Mother was seeing me off at Dearborn Station in Chicago. We'd come in a taxicab because of my trunk. But Mother would ride back home on the El. There wasn't much more than a nickel in her purse, and only a sandwich for the train in mine. My ticket had pretty well cleaned us out. (P.1)
Sending Mary Alice off to her grandmother's house costs money—and her parents can barely afford the ticket, let alone money for a drink or lunch. Even taking the taxicab there is a huge extravagance.
The recession of thirty-seven had hit Grandma's town harder than it had hit Chicago. Grass grew in the main street. Only a face or two showed in the window of The Coffee Pot Cafe. Moore's Store was hurting for trade. Weidenbach's bank looked to be just barely in business. (1.14)
There are already few shops and stores left in the tiny downtown area, and those that remain are hurting for business. It looks like small town life at Grandma Dowdel's is going to be pretty depressing with this whole recession going on.
They'd fired the janitor when times got hard. August—Mr. Fluke—was the principal, which made him the coach too. And he taught shop to the boys. And swept up. (1.38)
Everyone is spread thin financially, which is why Mr. Fluke—the school principal—has taken on all sorts of odd jobs. He has to clean up the school, teach shop, and coach the basketball team. What do you suppose the former janitor is doing for work now?
I was shocked at how the grown-ups pushed in first. But then here came Ina-Rae Gage, who always looked so wan and drawn that I cut her an extra-wide slice of pecan.
When she was past, Grandma muttered to me, "That's the skinniest girl that ever I saw. She could rest in the shade of a clothesline." (2.97-98)
Times must be tough if the grown-ups are pushing past the kids for food. Poor Ina-Rae looks so starved that Mary Alice decides to give her more pie than all the other folks in line. She could use some fattening up—and pie's just what the doctor ordered.
Grandma didn't throw him out and send him on his way. Not at two dollars and fifty cents a day. Arnold Green brought his easel down from the attic that same Sunday afternoon. Something Grandma said left him with the impression that the snake was gone for good. Still, he nailed the trapdoor shut and painted in his bedroom. (6.128)
Everyone's watching their expenses, and so Grandma certainly cannot afford to throw out Arnold Green. Not that we get the impression she really wants to. Sure, she makes a rule that naked ladies are not to be painted in her attic, but really, she seems more entertained than scandalized. Still, at $2.50 a day, a little scandal might be worth enduring.
She liked to boil her laundry in a big pot over an open fire in the yard. She didn't have a wringer, so we wrung out the sheets by hand. It was like tug-of-war once she dug her heels in. By the time we hung them on the line, they were half dry and we were wet through. (6.15)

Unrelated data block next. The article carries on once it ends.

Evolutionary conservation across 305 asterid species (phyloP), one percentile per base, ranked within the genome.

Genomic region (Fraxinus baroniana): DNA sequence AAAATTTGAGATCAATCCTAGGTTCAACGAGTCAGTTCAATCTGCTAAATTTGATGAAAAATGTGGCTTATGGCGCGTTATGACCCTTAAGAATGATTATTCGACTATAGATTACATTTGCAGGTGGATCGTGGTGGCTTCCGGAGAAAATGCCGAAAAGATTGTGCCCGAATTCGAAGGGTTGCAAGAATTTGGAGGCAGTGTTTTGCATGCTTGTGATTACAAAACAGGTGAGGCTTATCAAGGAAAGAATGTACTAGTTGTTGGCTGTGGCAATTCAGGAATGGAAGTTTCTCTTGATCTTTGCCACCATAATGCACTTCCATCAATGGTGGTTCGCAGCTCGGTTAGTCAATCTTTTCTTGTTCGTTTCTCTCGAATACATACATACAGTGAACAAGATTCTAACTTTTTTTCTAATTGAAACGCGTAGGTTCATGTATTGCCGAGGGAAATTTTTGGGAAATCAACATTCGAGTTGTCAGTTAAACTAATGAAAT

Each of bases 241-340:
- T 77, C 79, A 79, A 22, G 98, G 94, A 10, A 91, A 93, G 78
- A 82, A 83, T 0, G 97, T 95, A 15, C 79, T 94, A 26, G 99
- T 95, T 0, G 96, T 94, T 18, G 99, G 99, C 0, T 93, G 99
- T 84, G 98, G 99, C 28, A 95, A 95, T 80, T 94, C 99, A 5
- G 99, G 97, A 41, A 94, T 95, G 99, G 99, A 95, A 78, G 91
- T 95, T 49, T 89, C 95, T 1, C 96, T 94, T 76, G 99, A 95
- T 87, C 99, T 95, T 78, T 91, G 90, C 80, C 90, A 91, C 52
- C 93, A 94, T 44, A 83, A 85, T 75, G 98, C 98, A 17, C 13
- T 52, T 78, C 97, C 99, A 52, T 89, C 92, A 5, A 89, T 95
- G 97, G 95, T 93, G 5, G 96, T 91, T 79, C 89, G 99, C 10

The tough times means that Grandma and Mary Alice have to do their laundry by hand out in the yard, instead of using newfangled contraptions like a wringer. And they certainly couldn't even imagine how easy modern washers and dryers make washing the sheets. (Hm. That might be a good thing to remember the next time we complain about having to do our own laundry…)
"Oh my," murmured Miss Butler, "how…much."
But Arnold Green fell to it. He didn't feed this well up at The Coffee Pot Cafe, and he was a starving artist. (6.150-151)
Grandma knows how to put her guests in a good mood and make them receptive to falling in love—she feeds them. All the food they can handle. This definitely lifts their spirits when they've been hungry for so long, and when Arnold Green's stomach is full, he finally meets Miss Butler's eyes across the table. And that's all it takes to launch their romance.
Beyond the Deere implement shed we saw Mrs. Effie Wilcox's house still standing, though her front gate hung by a hinge.
But then maybe it always had. I didn't get over on this side of the tracks very often. (7.48-49)
There are plenty of dilapidated old houses in Grandma's town, and Effie Wilcox definitely does not have a lot of money. Mary Alice can't even tell if her gate was damaged by the tornado or just has always been like this.
Grandma baked the wedding cake. Sugar was hard to come by, though not for her. She made me a nosegay bouquet to carry—lilies of the valley and Queen Anne's lace from her yard, poked through a paper doily. She wore her floral print with the net collar, the dress she'd worn years ago to the county fair. (8.6)
Despite the tough times, Grandma Dowdel manages to make things special for her granddaughter's wedding day. She finds sugar for a proper cake, and even makes her a nice little bouquet.
I'd saved up my ration card for new shoes and a suit from the basement store at Marshall Field. Though I wore a hat and gloves, I was married bare-legged because you couldn't get nylons by then, for love or money. (8.4)
The war means that finding nice new clothes—much less a wedding dress—is next to impossible. But Mary Alice doesn't care. She just gets the best that she can with her ration cards, and gets ready for her wedding day.